Hedge Fund Implosions Starting

We have noted several times in the last few weeks that hedge fund redemptions were likely to produce another ratchet-up of intensity of the financial crisis. Nouriel Roubini has also called it as the next domino to fall.

Hedge fund have had not-so-hot returns so far this year, on average delivering losses despite promises to be able to deliver positive returns in markets good and bac. Short-selling strategies were a lone bright spot , and the powers that be put the keebosh on that.

August was bad, September certain to be worse. And a separate impulse for investors to pull money out is loss aversion. Just as investors are running to cash and gold, they are seeking to exit risky strategies and assets.

Hedge fund redemptions are particularly damaging because, if they rise beyond a modest level, they force manager to sell positions at a time not of their choosing. Worse, at this juncture, they are forced to liquidate in weak markets, depressing prices further, If redemptions go beyond a certain threshold, funds can go into a death spiral. And the price-lowering effects of hedge fund sales force others carrying similar paper to mark them at lower values increasing the likekihood that they in short order will face investor withdrawals. Plus, as a result of falling prices, if a fund used leverage, they may be required, independent of investor action, to sell assets to meet margin calls.

Reader Saboor provided a list of sightings this evening. The fact that so many papers are running pieces on the same topic says conditions are getting acute.

One thing to keep in mind: just like any sort of new business, a lot of new hedge funds fail. But the discussion here focuses on established, larger funds that are hitting the wall.

This is another example of unintended consequences of regulatory intervention. As we have discussed, one of the features of our financial system, per Richard Bookstaber in his book A Demon of Our Own Design, is that the financial system is tightly coupled, that new information or inputs move through the system in a sequence that cannot be interrupted, Tight coupling is actually a sign of bad design. If our bodies were tightly coupled, stubbing your toe would give you, say, a heart attack. The damage would move to seemingly unrelated areas rather than staying localized.

In tightly coupled systems, interventions to dampen risk generally do not work and often make matters worse. In a tightly coupled system, the way to reduce risk is to find a way to interrupt processes. The trading halt that were created in the wake of the 1987 crash were that sort of move. Moving credit default swaps onto exchanges would also be consistent with that goal.

Conversely, as the article demonstrates, the effort to reduce risk by banning short selling is leading (among other things) to more hedge fund failures, which as discussed above, will increase systemic stress.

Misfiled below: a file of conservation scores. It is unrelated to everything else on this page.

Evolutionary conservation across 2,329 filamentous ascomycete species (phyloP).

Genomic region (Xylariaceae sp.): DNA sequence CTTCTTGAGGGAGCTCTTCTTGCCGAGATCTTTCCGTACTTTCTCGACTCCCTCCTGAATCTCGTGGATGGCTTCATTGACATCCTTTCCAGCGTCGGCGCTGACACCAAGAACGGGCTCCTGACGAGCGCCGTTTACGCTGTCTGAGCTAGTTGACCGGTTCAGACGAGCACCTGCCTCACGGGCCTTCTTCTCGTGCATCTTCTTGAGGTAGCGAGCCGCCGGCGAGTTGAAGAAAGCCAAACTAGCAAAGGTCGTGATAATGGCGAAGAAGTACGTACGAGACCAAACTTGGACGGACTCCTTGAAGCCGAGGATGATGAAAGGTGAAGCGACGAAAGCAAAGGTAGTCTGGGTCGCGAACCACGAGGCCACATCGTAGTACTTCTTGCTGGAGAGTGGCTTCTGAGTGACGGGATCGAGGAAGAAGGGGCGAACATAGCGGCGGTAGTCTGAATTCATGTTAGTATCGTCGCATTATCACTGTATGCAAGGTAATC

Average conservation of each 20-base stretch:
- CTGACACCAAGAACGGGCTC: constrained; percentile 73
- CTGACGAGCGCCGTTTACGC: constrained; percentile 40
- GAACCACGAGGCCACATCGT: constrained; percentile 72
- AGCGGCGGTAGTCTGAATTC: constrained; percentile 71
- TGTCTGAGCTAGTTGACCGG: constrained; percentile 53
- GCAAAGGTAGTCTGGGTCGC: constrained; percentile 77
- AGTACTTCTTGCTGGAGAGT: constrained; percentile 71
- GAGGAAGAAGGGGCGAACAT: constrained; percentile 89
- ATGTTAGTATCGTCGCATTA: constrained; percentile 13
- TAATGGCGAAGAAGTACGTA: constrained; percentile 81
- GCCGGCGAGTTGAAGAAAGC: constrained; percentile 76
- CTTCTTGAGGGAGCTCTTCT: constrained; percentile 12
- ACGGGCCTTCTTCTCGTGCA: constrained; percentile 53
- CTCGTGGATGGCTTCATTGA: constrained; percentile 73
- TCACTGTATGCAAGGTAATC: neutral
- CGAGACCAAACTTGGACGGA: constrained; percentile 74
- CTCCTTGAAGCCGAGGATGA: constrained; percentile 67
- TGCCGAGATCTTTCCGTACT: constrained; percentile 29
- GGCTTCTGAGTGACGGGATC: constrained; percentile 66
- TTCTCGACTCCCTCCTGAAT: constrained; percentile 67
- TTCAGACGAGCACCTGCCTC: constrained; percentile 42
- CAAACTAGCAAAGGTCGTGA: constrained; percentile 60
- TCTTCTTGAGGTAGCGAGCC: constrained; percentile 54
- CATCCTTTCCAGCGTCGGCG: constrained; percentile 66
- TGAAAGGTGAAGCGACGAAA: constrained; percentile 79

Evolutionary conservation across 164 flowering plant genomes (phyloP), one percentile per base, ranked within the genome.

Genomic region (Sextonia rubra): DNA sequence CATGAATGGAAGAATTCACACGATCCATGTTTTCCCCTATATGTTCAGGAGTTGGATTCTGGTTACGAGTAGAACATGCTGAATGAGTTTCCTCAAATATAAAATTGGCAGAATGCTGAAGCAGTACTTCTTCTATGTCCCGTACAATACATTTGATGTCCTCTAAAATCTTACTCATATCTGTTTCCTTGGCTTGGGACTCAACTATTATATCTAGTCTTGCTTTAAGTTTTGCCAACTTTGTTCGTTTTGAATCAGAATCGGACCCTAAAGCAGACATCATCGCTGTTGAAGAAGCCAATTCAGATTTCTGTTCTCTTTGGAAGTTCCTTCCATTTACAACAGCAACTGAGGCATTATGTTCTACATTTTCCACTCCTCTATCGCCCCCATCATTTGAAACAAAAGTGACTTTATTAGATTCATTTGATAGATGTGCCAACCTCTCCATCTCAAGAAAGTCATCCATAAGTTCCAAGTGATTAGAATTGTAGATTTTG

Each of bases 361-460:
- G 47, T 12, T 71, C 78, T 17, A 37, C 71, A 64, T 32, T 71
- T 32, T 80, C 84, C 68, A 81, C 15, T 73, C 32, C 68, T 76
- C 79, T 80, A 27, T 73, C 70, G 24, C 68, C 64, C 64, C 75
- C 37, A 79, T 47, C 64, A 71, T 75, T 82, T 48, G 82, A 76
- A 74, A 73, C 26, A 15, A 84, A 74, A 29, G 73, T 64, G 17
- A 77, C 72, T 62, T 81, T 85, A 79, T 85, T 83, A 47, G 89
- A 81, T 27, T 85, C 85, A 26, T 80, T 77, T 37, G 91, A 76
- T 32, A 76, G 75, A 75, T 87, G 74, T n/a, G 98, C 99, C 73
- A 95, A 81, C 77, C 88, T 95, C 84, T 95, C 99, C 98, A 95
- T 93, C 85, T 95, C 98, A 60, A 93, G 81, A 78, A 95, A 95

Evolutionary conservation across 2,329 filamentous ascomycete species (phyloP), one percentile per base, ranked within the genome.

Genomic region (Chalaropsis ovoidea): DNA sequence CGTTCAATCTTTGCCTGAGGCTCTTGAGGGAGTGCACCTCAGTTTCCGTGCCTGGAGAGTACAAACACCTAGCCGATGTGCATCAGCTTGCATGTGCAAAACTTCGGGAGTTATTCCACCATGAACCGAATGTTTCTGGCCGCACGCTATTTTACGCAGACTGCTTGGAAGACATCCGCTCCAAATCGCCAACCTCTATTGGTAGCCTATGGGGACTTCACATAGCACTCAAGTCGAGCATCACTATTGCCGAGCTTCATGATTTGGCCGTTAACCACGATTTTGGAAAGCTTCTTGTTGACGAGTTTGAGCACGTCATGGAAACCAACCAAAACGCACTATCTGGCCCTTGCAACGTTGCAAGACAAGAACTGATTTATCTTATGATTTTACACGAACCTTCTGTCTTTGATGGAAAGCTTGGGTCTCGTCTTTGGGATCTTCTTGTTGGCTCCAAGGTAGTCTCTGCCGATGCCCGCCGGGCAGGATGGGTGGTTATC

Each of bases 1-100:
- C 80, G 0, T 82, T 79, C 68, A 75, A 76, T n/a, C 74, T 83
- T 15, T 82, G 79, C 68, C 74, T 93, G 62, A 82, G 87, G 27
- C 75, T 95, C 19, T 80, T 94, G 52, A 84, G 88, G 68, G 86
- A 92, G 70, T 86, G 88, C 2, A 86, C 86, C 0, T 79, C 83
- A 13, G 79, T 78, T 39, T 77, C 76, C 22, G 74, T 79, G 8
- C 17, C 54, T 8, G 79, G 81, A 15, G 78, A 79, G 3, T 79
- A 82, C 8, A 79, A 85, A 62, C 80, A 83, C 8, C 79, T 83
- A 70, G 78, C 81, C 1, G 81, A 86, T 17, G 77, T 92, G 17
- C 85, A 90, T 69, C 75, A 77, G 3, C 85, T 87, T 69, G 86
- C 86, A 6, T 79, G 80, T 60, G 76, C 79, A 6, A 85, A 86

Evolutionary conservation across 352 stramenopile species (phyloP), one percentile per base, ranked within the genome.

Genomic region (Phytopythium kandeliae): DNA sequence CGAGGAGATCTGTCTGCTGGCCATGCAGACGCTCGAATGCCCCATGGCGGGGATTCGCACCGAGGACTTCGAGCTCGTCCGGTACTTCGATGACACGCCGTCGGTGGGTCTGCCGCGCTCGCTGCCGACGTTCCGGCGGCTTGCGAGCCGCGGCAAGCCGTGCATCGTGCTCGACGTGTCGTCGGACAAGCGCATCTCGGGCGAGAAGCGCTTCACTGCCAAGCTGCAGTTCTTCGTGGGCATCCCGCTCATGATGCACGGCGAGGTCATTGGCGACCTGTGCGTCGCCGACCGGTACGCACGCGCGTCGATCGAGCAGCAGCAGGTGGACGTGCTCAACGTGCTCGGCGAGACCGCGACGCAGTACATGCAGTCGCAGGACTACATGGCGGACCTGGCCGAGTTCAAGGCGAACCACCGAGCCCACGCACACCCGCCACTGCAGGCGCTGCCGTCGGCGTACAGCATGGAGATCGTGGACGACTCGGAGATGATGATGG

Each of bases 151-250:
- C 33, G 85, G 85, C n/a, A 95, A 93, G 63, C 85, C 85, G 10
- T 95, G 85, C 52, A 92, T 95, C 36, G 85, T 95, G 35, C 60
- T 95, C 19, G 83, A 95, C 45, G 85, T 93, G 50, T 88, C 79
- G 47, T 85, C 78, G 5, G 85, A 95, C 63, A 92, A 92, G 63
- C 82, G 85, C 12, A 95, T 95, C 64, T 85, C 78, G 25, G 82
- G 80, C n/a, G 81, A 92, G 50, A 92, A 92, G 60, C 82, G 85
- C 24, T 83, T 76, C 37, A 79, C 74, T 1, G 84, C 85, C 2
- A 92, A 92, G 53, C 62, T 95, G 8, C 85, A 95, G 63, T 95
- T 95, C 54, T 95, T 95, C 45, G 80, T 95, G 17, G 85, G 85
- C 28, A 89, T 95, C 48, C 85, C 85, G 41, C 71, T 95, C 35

From the Times Online, “‘We are approached by hedge funds considering fund liquidations on a weekly basis’” (recall the UK is an even bigger hedge fund center than the New York metro area):

Every week at least one British hedge fund is considering winding up its funds as catastrophic investment performance puts the sector under unprecedented pressure, an industry expert said yesterday.

Andrew Shrimpton, the former head of hedge fund regulation at the Financial Services Authority who now runs Kinetic, a consultancy, said: “The credit crisis is definitely kicking in for the hedge fund industry now. We are being approached by hedge funds considering voluntary fund liquidations on a weekly basis.”

His remarks came as CQS, one of London’s best-known hedge funds, wrote to its investors to say that its flagship $4.25billion CQS Fund had fallen 9.42 per cent for the year to date…. The fund, which specialises in convertible arbitrage – or small price differentials between bonds and underlying equities – is down more than 11 per cent for the year.

Mr Shrimpton said that turbulent investment markets and worries that investors are rushing to redeem funds were taking their toll on a sector that had experienced unrivalled growth since the turn of the millennium.

He added that the FSA’s ban on short-selling shares in the financial sector was hitting individual investment strategies, including long-short equity funds and event-driven funds. “There is a shake-out going on. Everyone is being affected,” he said. He also called on the FSA to drop its temporary shorting ban as soon as stability begins to return to the markets: “Short-sellers add liquidity to the markets; there is a clear case for dropping the ban in more stable times.”….

There was no suggestion that the fund [CQS] would be forced to wind up.

It also emerged yesterday that Toscafund, the $6billion London-based hedge fund run by Martin Hughes, was sitting on substantial paper losses on its investments in Washington Mutual and Sovereign Bancorp..

Hedge funds were bracing themselves yesterday for a rush of redemption calls as investors, particularly the super wealthy, try to withdraw their capital by the end of the year.

One manager at a London hedge fund said: “Investors are scared – they want cash. We are not going to be immune from that.”